2012 Prospect Takes Top Ball Hawk

Passing Down co-founder Cameron Worrell spent six years in the NFL as a safety, which is his inspiration for creating the Top Ball Hawk DB competition. The inaugural event had some expected big names miss but still featured Stanford NFTC top performer Antoine Pickett out of Concord (Calif.) De La Salle. However, 2012 Moraga (Calif.) Campolindo DB Dan Fadelli stole the show…


Pickett was one of Friday's top
ball hawks.
Photo by Mario Gomez
Antoine Pickett, who was a top performer at the Stanford in May, was a late entry, but he arguably became the frontrunner at last Friday's Passing Down Top Ball Hawk Competition. But fellow Bay Area prospect Dan Fadelli ended up having the better afternoon.

Four-star prospect George Atkinson missed the event along with his three-star twin brother Josh Atkinson because of scheduling conflict. A couple of 2012 elite DB prospects also didn't compete – Shaquille Thompson and Tee Shepard. Thompson and his teammate, four-star safety James Sample, were running late and missed the competition. Shepard sat out with a broken finger. Three-star safety Mercy Maston also missed the event. Nonetheless, the field wasn't bare.

Cameron Worrell developed a unique point system to determine the Top Ball Hawk. Agility, speed, quickness along with solid footwork and good hips would set the winner apart from the rest of the field.


Wilson was a standout on Friday
and Saturday at Passing Down.
Photo by Mario Gomez
Fadelli, Pickett, and Bakersfield (Calif.) West defensive back Fred Wilson were the top performers with Fadelli claiming the honor of the Top Ball Hawk.

The underrated prospect is trying to get his name out there, he told us. With afternoons like the one he had on Friday, he shouldn't have a problem gaining college coaches attention. He reminds us of current Washington Husky safety Nate Fellner. Like Fellner, Fadelli hasn't received much attention heading into his junior season.

"I'm trying to get exposed to D1 schools," said Fadelli. "I like Oregon, Oregon State and Arizona State, where my dad played. He was a safety and running back in the 1980s."

Fadelli says his father would like him to be a Sun Devil. "If I had the chance, I would go there," Fadelli said about following his footsteps.

"I've talked to Oregon State, and they said if I progress over the years, they may give me a shot."

At 5-foot-11 and 170-pounds, the rising junior is still growing. He played wide receiver and cornerback last season recording 50 tackles and two interceptions last season. He will play both positions again this fall. Based on Friday's drills, he looks like a natural DB with good footwork and fluid hips.

"You had to use a lot of quick moves, a lot of hip work, it was fun all round," Fadelli said of the Top Ball Hawk competition.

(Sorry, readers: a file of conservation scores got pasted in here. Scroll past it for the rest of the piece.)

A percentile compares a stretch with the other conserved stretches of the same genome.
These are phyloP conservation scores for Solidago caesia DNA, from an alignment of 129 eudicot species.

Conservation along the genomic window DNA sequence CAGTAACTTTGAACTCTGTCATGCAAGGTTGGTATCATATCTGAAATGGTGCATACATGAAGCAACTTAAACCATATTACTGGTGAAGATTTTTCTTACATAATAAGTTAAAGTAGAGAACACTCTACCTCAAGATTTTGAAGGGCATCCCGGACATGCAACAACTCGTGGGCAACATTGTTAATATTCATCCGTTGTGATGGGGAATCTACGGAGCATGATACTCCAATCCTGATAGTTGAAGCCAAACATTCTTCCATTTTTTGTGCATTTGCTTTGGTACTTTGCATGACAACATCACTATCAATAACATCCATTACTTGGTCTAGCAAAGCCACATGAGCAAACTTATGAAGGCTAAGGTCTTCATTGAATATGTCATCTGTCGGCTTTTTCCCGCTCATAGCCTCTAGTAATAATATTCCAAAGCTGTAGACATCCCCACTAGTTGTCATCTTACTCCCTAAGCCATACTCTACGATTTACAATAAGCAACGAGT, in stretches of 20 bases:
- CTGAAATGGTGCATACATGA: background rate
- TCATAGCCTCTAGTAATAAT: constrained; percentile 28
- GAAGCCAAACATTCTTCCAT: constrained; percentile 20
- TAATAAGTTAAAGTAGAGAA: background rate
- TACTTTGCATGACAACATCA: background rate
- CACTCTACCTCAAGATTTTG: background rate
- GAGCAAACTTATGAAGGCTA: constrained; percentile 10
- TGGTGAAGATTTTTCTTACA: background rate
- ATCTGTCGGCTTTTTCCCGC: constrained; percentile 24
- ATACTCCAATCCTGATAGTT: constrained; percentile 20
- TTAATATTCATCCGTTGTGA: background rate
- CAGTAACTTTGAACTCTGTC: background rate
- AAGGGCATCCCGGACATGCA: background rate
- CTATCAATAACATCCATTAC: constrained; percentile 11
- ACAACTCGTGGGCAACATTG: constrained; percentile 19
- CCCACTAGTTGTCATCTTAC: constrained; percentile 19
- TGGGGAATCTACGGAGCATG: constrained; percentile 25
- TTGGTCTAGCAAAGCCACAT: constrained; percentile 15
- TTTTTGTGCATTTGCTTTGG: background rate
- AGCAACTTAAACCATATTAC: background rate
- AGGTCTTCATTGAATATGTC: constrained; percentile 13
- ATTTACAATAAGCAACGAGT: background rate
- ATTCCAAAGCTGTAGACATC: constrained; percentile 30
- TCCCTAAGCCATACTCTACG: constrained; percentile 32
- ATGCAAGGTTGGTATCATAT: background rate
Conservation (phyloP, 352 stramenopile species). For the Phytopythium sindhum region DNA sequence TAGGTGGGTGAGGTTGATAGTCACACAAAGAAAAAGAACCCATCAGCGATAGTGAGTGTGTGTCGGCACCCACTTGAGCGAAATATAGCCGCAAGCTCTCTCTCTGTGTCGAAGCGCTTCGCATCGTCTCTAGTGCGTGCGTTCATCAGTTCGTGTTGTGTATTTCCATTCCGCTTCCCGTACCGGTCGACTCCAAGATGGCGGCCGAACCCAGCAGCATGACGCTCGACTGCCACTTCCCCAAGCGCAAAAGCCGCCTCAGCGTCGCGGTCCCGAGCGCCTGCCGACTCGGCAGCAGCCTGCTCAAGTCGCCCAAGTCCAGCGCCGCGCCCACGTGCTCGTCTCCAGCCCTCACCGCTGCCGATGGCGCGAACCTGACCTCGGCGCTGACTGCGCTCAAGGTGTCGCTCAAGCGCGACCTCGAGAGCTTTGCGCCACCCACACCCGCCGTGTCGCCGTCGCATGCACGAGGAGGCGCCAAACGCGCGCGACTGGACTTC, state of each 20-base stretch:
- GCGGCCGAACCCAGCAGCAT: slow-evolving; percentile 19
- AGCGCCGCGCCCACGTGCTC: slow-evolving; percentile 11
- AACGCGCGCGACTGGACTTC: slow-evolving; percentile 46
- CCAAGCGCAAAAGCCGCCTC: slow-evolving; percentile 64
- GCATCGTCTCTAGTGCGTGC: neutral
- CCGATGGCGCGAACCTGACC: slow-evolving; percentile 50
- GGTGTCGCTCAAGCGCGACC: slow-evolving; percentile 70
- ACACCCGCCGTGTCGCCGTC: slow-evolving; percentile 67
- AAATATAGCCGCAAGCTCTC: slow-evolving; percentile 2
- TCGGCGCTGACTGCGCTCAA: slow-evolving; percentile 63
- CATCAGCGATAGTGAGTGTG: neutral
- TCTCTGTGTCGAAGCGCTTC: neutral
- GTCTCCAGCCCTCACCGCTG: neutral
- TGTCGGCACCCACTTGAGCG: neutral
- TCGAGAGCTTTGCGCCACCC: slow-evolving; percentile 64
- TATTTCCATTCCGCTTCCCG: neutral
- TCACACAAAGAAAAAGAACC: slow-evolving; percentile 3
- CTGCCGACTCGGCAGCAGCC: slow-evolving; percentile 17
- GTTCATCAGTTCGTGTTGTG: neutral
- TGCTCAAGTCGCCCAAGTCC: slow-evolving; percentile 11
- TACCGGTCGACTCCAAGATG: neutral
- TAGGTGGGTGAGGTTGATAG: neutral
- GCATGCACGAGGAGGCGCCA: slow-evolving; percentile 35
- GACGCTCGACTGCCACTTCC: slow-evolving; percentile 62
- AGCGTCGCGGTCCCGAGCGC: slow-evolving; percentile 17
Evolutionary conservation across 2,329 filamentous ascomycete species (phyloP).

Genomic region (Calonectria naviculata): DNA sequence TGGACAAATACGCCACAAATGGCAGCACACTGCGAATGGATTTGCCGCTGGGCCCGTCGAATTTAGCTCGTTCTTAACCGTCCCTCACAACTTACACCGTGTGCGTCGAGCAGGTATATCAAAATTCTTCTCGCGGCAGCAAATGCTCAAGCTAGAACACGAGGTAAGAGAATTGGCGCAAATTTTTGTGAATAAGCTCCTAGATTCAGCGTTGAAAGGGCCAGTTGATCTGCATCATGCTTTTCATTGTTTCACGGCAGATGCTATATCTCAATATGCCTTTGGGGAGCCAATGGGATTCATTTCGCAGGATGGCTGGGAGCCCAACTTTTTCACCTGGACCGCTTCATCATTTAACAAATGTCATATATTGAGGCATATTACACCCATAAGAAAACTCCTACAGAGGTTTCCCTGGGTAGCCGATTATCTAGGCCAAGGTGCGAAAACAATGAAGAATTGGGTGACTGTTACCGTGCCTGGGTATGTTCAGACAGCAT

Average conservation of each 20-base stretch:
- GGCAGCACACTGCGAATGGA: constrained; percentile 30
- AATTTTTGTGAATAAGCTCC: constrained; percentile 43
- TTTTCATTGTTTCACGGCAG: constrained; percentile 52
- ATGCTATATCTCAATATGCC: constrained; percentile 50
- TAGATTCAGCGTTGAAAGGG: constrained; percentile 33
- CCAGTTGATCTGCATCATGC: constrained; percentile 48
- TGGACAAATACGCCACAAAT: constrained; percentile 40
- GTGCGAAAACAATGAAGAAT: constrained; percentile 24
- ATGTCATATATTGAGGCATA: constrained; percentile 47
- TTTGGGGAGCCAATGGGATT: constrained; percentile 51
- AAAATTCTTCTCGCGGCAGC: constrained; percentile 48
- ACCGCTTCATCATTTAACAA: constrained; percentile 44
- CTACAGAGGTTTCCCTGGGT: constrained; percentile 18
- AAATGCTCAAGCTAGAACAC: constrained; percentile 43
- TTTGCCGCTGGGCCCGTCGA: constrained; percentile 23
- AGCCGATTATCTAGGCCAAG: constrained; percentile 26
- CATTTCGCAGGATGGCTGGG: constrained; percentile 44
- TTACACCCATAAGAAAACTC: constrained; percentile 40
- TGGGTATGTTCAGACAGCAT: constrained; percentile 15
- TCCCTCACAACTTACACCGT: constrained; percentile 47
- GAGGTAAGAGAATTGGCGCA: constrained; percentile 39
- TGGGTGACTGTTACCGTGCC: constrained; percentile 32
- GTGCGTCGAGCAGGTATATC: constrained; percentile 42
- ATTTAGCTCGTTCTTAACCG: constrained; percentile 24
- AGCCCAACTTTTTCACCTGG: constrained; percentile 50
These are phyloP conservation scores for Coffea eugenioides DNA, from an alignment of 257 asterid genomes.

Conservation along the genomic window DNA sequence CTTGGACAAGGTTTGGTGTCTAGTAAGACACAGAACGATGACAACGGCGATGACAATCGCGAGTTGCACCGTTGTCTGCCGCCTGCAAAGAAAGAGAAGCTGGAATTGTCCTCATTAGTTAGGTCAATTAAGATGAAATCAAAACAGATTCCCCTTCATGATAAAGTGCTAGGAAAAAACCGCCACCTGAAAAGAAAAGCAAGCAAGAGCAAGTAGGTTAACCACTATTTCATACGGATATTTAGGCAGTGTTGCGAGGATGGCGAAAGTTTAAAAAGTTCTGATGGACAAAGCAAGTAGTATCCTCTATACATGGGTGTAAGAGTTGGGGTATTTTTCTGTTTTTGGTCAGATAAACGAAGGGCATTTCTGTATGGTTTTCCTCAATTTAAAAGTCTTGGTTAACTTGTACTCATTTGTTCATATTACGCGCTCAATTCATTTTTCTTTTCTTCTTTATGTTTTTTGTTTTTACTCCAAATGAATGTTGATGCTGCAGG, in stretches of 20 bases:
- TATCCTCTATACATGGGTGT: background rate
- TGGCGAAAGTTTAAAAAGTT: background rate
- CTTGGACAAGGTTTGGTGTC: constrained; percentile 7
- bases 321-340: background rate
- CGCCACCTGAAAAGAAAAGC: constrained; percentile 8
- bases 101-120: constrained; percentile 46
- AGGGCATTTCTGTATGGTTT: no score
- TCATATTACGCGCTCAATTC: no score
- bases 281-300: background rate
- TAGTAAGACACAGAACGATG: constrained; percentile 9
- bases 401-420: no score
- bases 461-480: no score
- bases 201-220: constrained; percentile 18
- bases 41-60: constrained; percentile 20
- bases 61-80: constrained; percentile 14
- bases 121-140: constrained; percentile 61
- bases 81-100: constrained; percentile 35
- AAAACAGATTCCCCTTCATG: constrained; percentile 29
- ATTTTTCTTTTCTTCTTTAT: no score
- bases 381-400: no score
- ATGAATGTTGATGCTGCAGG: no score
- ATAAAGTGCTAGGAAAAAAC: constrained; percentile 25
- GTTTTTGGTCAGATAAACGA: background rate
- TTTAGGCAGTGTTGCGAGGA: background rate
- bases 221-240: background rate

Fadelli consistently timed faster than Wilson and Pickett during drills, which was the main component of the point system. "I've gotten a clock hand time 4.41 [forty] with my track coach, real time with a laser it's 4.5," added Fadelli.

Fadelli's next stop is Tony Perry's Locked Down Wear Skills Camp on Wednesday at Kerman High School.

Worrell's Top Ball Hawk Quotes:

On Dan Fadelli – Was by far the smoothest athlete that participated in the drills, he made effortless transitions in and out of breaks and had very good acceleration. His hands were good enough that he can be a Division 1 prospect on both sides of the ball.

On Fred Wilson – Reminds me of Charles Tillman [of the Chicago Bears], a tall physical corner with good speed who can transition in and out of breaks despite being taller than most defensive backs. He will be a very good press corner at the next level.

On Antoine Pickett – He looks like a Division 1 safety right now. Despite being the biggest DB out there, he would have won the competition if not for one dropped ball on the last drill. He had the best body control of everyone; he looks like a young James Sanders [of the New England Patriots].

On Justin Gallegos, Fresno (Calif.) Clovis North – Has a frame that can support 200 pound and moves fluidly with very good footwork and acceleration.

On Jake Worrell – Finished sixth in the competition despite being a year younger than anyone out there because he is technically sound and didn't drop a ball.

On Isaac Quick, Fresno (Calif.) Central – Going to be a freshman next year, his great change of direction and burst combined with excellent hands make him a prospect on both sides of the ball in 2014.


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